The GOP attorneys general of 17 states have filed a lawsuit against the Environmental Protection Agency (EPA) for reinstating California’s exemption from the 1970 Clean Air Act, a federal law that regulates air emissions from mobile and stationary sources.
According to the petition, the exemption allows California to regulate greenhouse gas emissions from motor vehicles under its Advanced Clean Cars program. The Golden State’s emission rules are one of the toughest in the country. The EPA’s decision allowing California to set its own rules can also force other states to follow suit, the attorneys general argued. There is also the issue of violation of equal sovereignty among states.
“The Act simply leaves California with a slice of its sovereign authority that Congress withdraws from every other state,” West Virginia’s Republican Attorney General Patrick Morrisey said in a statement, according to The Hill.
“The EPA cannot selectively waive the Act’s preemption for California alone because that favoritism violates the states’ equal sovereignty.”
Back in 1966, California became the first state to establish tailpipe emission standards in the country. Four years later in 1970, the Clean Air Act was authorized and California negotiated its own tougher emission standards with Congress. However, the waiver required the state to seek it out every year from the EPA.
California accounts for around 11 percent of all new car sales in the United States, according to the National Automobile Dealers Association, which gives the state big clout among auto manufacturers. California has used its influence to make car manufacturers design new models with stricter emission standards.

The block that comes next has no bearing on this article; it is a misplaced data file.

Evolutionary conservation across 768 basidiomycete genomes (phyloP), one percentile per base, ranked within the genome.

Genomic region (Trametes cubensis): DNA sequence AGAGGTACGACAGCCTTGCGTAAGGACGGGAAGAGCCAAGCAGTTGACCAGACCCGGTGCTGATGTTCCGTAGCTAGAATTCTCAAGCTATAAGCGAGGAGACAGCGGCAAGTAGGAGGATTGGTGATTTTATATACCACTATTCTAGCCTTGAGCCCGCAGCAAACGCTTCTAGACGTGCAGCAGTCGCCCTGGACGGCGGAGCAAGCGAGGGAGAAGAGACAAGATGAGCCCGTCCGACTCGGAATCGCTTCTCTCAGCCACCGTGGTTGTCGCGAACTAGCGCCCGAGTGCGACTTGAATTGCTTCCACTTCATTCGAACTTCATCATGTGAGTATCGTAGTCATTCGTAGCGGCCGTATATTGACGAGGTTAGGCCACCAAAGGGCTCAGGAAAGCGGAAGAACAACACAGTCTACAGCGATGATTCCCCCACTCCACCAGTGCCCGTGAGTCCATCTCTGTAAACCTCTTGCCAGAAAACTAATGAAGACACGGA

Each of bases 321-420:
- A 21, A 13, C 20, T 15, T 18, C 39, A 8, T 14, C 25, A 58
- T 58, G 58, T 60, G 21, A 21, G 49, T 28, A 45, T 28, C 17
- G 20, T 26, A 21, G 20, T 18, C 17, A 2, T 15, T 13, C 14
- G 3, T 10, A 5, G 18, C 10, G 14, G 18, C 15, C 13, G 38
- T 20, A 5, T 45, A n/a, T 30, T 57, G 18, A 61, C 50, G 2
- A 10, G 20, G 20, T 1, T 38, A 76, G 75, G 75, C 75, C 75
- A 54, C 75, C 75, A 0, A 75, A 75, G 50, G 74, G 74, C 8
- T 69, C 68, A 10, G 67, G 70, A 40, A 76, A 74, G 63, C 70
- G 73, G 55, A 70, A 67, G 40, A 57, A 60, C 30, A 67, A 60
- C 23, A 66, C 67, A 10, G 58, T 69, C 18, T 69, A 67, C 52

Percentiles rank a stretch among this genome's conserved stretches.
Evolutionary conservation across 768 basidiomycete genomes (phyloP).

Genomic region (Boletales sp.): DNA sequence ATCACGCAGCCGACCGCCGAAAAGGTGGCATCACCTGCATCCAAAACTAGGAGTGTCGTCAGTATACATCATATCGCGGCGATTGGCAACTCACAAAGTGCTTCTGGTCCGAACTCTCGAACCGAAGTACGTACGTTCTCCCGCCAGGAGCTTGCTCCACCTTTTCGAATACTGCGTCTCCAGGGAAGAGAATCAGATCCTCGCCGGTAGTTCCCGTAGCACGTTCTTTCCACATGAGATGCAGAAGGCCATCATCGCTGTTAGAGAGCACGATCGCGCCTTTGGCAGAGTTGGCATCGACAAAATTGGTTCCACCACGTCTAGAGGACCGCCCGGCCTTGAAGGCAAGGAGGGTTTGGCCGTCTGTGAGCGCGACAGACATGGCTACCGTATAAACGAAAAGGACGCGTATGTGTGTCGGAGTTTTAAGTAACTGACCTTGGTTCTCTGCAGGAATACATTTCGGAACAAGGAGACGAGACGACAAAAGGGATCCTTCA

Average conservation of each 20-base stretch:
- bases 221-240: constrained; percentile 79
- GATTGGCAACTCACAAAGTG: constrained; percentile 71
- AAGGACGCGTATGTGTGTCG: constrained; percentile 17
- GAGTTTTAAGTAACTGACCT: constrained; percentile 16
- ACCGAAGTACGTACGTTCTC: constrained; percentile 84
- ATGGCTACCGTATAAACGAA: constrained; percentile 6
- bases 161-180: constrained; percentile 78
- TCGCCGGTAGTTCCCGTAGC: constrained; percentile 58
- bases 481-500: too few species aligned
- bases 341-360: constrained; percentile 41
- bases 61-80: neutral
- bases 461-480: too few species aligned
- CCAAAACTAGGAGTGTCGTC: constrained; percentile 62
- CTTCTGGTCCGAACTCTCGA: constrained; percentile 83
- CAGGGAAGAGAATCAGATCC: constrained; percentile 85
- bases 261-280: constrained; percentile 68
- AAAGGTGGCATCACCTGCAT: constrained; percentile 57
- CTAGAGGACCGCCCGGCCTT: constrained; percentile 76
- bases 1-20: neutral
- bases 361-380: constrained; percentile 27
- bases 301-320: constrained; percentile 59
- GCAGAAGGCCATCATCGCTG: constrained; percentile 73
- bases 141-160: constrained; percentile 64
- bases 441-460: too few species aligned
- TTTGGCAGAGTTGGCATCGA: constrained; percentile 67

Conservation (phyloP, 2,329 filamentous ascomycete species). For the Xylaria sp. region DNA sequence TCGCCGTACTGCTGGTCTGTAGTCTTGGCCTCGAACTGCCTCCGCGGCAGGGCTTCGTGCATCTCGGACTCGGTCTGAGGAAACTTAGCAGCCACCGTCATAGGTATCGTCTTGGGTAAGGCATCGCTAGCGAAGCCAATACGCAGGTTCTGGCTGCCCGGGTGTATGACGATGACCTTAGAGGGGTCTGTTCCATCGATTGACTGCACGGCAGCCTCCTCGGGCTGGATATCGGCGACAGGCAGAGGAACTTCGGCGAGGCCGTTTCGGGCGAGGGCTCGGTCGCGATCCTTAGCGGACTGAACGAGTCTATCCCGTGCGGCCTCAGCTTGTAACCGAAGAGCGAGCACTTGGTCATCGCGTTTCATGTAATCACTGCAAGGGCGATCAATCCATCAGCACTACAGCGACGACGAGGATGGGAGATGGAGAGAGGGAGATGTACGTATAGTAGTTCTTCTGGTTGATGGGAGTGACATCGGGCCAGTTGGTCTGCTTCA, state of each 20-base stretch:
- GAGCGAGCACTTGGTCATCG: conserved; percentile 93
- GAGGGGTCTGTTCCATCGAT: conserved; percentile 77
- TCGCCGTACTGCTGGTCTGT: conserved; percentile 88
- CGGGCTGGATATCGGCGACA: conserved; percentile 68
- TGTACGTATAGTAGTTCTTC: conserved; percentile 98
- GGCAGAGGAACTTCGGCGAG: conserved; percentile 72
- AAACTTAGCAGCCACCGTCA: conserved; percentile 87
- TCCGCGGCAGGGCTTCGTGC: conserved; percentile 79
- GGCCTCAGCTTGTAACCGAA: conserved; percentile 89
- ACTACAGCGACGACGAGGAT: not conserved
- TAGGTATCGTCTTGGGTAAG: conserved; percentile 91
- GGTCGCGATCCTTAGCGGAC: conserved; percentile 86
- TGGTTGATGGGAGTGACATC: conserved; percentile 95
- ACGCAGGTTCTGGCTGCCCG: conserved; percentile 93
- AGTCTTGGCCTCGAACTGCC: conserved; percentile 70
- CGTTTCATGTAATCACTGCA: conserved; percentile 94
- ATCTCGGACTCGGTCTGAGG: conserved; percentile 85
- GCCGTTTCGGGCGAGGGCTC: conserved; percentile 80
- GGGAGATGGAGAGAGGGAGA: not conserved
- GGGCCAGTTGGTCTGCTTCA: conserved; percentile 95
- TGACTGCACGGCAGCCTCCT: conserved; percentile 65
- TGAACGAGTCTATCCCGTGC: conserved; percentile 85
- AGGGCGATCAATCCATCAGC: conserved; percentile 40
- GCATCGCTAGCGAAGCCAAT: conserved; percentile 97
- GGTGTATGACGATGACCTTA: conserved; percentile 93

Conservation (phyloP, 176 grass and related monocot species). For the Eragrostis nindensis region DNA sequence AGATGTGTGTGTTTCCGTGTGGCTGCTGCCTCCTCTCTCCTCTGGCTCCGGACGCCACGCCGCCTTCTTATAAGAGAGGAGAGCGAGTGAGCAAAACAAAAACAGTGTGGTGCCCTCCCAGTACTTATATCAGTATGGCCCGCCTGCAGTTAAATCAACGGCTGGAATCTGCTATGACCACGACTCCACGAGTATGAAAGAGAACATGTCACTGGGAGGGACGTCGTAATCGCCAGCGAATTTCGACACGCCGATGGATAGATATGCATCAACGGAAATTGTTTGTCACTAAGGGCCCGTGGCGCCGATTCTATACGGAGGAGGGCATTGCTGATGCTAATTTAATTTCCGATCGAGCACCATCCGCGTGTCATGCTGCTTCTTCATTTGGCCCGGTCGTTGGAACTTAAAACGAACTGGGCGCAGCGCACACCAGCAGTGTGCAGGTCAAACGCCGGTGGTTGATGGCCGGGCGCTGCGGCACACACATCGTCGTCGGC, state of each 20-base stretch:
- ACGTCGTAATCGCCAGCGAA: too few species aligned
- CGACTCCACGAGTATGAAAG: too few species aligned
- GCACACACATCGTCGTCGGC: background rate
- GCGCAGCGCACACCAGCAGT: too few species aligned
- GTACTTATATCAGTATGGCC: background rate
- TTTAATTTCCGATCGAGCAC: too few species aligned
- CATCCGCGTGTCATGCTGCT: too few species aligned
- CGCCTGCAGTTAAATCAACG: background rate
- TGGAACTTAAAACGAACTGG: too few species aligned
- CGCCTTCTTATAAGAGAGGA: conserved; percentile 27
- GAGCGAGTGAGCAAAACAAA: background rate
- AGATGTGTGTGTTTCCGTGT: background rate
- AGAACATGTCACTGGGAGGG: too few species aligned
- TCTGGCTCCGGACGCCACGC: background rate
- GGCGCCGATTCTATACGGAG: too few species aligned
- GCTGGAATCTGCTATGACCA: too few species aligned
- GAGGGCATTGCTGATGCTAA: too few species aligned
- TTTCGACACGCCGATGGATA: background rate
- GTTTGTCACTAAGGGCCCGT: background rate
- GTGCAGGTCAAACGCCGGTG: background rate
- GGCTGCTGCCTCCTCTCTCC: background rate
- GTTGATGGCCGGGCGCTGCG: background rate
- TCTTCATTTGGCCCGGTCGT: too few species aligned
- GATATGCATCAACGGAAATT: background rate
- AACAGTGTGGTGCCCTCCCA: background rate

In 2019, the Trump administration revoked California’s waiver, stating that the move will allow manufacturers to produce cheaper and safer cars. The decision caused a split in the auto industry.
Brands like Chrysler, Fiat, Toyota, and General Motors sided with Trump while BMW, Honda, Volkswagen, and Ford reached an agreement with California to adhere to the state’s emission standards. This triggered an antitrust probe of these companies by the federal government.
When Joe Biden became president, he set a goal of making the country net-zero in greenhouse gas emissions by 2050. Under the current administration, EPA announced on March 9 this year that it was reinstating California’s exemption from the Clean Air Act.
“With today’s action, we reinstate an approach that for years has helped advance clean technologies and cut air pollution for people not just in California, but for the U.S. as a whole,” EPA administrator Michael S. Regan said in a March 9 press release.
The lawsuit is led by Ohio Attorney General Dave Yost and is joined by AGs of Alabama, Arkansas, Georgia, Indiana, Kansas, Kentucky, Louisiana, Mississippi, Missouri, Montana, Nebraska, Oklahoma, South Carolina, Texas, Utah, and West Virginia.
Missouri Attorney General Eric Schmitt has slammed EPA’s California waiver, arguing that if the state is allowed to set standards nationwide, manufacturing cars would become “astronomically expensive” and the extra costs would be passed on to the customers, according to the LA Times. He also called California’s emission standards “oppressive.”